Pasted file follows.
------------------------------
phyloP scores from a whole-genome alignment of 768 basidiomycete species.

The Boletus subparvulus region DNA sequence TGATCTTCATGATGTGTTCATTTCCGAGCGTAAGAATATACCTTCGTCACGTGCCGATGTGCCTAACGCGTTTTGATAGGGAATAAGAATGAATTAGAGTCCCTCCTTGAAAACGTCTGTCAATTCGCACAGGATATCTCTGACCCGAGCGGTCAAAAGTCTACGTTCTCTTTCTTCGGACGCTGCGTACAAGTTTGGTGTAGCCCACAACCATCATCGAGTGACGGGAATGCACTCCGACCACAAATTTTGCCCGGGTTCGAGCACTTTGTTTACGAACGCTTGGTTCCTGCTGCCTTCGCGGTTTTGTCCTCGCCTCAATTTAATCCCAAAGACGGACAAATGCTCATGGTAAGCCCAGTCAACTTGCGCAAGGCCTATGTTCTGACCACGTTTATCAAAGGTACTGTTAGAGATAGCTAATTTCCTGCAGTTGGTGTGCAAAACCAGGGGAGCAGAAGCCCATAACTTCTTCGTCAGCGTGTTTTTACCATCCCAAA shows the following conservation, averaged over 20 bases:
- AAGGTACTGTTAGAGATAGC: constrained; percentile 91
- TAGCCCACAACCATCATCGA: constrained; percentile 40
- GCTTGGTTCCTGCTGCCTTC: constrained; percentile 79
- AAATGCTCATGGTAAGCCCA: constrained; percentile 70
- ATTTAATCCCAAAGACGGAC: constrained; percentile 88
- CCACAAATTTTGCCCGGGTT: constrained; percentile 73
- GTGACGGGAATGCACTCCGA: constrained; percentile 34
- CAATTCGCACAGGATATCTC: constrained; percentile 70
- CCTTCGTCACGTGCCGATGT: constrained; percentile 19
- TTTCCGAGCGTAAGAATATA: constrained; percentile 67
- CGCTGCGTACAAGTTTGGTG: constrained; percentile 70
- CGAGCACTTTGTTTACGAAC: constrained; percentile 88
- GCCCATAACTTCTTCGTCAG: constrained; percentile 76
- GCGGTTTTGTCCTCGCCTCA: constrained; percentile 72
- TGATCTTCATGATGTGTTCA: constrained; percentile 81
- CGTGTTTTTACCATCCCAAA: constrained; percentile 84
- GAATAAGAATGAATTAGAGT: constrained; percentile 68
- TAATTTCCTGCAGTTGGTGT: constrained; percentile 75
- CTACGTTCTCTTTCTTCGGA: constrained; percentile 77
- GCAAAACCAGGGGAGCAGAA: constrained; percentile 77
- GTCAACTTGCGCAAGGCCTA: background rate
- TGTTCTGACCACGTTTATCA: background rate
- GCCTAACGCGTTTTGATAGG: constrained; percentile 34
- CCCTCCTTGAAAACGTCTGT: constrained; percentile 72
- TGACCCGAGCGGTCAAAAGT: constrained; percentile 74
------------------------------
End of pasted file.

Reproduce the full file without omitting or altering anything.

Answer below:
phyloP scores from a whole-genome alignment of 768 basidiomycete species.

The Boletus subparvulus region DNA sequence TGATCTTCATGATGTGTTCATTTCCGAGCGTAAGAATATACCTTCGTCACGTGCCGATGTGCCTAACGCGTTTTGATAGGGAATAAGAATGAATTAGAGTCCCTCCTTGAAAACGTCTGTCAATTCGCACAGGATATCTCTGACCCGAGCGGTCAAAAGTCTACGTTCTCTTTCTTCGGACGCTGCGTACAAGTTTGGTGTAGCCCACAACCATCATCGAGTGACGGGAATGCACTCCGACCACAAATTTTGCCCGGGTTCGAGCACTTTGTTTACGAACGCTTGGTTCCTGCTGCCTTCGCGGTTTTGTCCTCGCCTCAATTTAATCCCAAAGACGGACAAATGCTCATGGTAAGCCCAGTCAACTTGCGCAAGGCCTATGTTCTGACCACGTTTATCAAAGGTACTGTTAGAGATAGCTAATTTCCTGCAGTTGGTGTGCAAAACCAGGGGAGCAGAAGCCCATAACTTCTTCGTCAGCGTGTTTTTACCATCCCAAA shows the following conservation, averaged over 20 bases:
- AAGGTACTGTTAGAGATAGC: constrained; percentile 91
- TAGCCCACAACCATCATCGA: constrained; percentile 40
- GCTTGGTTCCTGCTGCCTTC: constrained; percentile 79
- AAATGCTCATGGTAAGCCCA: constrained; percentile 70
- ATTTAATCCCAAAGACGGAC: constrained; percentile 88
- CCACAAATTTTGCCCGGGTT: constrained; percentile 73
- GTGACGGGAATGCACTCCGA: constrained; percentile 34
- CAATTCGCACAGGATATCTC: constrained; percentile 70
- CCTTCGTCACGTGCCGATGT: constrained; percentile 19
- TTTCCGAGCGTAAGAATATA: constrained; percentile 67
- CGCTGCGTACAAGTTTGGTG: constrained; percentile 70
- CGAGCACTTTGTTTACGAAC: constrained; percentile 88
- GCCCATAACTTCTTCGTCAG: constrained; percentile 76
- GCGGTTTTGTCCTCGCCTCA: constrained; percentile 72
- TGATCTTCATGATGTGTTCA: constrained; percentile 81
- CGTGTTTTTACCATCCCAAA: constrained; percentile 84
- GAATAAGAATGAATTAGAGT: constrained; percentile 68
- TAATTTCCTGCAGTTGGTGT: constrained; percentile 75
- CTACGTTCTCTTTCTTCGGA: constrained; percentile 77
- GCAAAACCAGGGGAGCAGAA: constrained; percentile 77
- GTCAACTTGCGCAAGGCCTA: background rate
- TGTTCTGACCACGTTTATCA: background rate
- GCCTAACGCGTTTTGATAGG: constrained; percentile 34
- CCCTCCTTGAAAACGTCTGT: constrained; percentile 72
- TGACCCGAGCGGTCAAAAGT: constrained; percentile 74